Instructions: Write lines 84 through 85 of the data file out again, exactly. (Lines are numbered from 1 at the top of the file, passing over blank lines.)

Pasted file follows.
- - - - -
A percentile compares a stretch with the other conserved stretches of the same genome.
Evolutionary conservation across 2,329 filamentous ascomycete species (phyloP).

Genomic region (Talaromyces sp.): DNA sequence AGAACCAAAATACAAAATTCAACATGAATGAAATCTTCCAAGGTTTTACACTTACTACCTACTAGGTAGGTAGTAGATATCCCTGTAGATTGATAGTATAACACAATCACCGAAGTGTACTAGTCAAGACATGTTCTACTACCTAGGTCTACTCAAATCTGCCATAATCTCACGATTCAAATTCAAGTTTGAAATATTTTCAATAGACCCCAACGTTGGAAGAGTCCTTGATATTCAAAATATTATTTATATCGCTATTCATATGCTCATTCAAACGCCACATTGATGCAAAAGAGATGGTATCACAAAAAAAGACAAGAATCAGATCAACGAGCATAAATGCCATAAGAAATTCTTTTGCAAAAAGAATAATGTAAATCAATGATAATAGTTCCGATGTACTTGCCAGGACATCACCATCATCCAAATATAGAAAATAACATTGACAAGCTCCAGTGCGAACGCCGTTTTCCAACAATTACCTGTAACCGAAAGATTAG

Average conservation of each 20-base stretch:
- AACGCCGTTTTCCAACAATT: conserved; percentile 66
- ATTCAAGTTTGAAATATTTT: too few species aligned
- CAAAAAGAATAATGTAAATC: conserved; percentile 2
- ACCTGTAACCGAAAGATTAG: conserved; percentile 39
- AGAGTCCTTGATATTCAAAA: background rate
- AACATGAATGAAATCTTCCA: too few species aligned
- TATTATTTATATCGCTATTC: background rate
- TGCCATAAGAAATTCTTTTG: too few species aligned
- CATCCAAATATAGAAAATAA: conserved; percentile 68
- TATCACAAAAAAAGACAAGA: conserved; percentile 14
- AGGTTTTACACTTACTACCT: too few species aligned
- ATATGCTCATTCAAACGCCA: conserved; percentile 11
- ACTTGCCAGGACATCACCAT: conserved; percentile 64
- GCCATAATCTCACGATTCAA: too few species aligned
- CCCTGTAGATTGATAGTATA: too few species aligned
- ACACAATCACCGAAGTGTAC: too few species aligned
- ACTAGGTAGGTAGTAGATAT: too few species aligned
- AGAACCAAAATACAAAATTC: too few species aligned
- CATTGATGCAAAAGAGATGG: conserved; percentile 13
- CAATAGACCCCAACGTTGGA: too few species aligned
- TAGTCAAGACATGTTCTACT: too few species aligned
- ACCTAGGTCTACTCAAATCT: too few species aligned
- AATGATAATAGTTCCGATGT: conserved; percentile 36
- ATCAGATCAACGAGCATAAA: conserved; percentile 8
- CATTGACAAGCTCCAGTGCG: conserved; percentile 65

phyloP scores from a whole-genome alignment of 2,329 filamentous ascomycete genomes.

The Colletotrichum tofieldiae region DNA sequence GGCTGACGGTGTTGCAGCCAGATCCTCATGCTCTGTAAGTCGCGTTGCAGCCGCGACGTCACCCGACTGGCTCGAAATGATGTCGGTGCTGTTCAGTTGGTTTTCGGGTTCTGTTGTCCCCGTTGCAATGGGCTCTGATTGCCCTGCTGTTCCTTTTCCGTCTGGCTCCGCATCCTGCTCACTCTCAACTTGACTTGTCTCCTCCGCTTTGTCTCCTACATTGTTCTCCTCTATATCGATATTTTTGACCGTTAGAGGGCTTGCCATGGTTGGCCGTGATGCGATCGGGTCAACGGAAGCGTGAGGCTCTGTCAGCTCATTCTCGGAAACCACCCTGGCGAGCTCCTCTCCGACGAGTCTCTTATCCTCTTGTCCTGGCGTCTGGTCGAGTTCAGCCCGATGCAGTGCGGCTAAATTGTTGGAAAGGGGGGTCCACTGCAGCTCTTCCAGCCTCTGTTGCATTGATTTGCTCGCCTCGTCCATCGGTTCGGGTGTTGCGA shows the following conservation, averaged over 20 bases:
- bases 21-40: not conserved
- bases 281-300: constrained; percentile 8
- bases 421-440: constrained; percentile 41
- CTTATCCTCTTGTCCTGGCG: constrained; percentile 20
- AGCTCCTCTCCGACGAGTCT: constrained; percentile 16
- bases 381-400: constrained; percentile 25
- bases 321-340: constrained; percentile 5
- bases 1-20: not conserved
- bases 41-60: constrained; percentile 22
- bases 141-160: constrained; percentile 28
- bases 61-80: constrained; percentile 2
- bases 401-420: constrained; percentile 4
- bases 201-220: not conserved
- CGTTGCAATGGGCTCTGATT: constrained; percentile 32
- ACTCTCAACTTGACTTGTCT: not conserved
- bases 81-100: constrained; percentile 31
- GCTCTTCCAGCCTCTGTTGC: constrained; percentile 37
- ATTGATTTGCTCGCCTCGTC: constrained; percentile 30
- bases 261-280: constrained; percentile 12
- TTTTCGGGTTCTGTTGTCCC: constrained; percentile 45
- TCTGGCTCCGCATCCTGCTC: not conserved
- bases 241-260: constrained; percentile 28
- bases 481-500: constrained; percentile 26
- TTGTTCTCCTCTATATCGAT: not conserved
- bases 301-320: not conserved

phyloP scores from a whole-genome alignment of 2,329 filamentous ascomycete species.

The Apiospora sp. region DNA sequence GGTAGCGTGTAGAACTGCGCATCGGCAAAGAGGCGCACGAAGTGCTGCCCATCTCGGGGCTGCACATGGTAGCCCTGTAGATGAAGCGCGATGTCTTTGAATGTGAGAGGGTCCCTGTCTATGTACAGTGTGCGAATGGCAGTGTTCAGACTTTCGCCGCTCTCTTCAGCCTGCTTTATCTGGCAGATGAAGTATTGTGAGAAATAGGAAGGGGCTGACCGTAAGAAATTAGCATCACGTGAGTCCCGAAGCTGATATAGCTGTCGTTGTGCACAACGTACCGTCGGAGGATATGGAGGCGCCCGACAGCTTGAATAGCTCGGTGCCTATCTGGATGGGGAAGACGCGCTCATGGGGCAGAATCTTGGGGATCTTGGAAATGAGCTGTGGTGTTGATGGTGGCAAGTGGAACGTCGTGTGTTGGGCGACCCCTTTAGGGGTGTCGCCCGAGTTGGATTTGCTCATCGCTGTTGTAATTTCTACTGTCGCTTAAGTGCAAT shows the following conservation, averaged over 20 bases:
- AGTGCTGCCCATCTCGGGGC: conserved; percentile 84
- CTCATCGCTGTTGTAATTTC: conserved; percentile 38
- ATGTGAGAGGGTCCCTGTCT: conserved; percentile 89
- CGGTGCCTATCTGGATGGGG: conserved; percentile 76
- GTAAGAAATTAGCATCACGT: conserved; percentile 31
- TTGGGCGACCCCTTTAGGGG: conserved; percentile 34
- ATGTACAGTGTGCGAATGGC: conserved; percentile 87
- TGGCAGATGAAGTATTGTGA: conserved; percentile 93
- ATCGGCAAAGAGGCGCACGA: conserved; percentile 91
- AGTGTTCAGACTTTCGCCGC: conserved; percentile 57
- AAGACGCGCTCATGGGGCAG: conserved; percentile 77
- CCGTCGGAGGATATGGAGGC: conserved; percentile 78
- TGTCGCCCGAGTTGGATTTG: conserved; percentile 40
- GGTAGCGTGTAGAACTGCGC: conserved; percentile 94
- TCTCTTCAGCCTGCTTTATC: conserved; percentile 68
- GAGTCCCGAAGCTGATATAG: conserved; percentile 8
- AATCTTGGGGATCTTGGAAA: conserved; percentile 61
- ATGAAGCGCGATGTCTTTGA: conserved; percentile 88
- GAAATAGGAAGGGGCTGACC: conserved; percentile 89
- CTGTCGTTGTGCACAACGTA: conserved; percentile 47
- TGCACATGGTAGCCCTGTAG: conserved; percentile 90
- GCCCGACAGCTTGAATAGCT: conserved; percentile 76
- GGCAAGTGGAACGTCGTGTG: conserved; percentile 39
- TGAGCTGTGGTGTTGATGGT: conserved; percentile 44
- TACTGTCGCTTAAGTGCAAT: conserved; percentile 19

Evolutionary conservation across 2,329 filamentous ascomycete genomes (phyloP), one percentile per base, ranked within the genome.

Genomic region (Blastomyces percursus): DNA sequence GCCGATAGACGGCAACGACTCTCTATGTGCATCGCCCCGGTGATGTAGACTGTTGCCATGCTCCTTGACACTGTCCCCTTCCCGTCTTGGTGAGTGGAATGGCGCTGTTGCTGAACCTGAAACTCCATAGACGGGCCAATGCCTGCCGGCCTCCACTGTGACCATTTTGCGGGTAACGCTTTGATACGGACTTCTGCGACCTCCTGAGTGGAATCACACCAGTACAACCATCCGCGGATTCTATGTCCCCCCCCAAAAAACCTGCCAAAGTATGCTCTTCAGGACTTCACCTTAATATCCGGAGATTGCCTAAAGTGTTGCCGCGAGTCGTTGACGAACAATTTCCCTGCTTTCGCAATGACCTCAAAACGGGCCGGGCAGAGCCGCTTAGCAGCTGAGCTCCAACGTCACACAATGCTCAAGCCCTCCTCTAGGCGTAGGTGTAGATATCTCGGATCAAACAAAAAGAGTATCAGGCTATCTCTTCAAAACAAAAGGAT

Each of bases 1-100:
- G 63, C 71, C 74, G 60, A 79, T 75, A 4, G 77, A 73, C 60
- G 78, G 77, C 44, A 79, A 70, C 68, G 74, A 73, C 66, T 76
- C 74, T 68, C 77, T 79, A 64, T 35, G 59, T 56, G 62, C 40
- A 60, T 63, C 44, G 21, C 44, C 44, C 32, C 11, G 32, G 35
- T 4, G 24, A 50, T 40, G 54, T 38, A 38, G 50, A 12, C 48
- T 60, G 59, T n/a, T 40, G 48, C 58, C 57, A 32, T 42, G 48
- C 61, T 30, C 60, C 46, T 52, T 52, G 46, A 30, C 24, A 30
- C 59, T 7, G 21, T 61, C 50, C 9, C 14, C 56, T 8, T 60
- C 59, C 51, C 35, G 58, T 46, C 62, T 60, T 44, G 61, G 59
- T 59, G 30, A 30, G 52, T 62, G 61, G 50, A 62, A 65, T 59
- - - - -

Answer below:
Evolutionary conservation across 2,329 filamentous ascomycete genomes (phyloP), one percentile per base, ranked within the genome.

Genomic region (Blastomyces percursus): DNA sequence GCCGATAGACGGCAACGACTCTCTATGTGCATCGCCCCGGTGATGTAGACTGTTGCCATGCTCCTTGACACTGTCCCCTTCCCGTCTTGGTGAGTGGAATGGCGCTGTTGCTGAACCTGAAACTCCATAGACGGGCCAATGCCTGCCGGCCTCCACTGTGACCATTTTGCGGGTAACGCTTTGATACGGACTTCTGCGACCTCCTGAGTGGAATCACACCAGTACAACCATCCGCGGATTCTATGTCCCCCCCCAAAAAACCTGCCAAAGTATGCTCTTCAGGACTTCACCTTAATATCCGGAGATTGCCTAAAGTGTTGCCGCGAGTCGTTGACGAACAATTTCCCTGCTTTCGCAATGACCTCAAAACGGGCCGGGCAGAGCCGCTTAGCAGCTGAGCTCCAACGTCACACAATGCTCAAGCCCTCCTCTAGGCGTAGGTGTAGATATCTCGGATCAAACAAAAAGAGTATCAGGCTATCTCTTCAAAACAAAAGGAT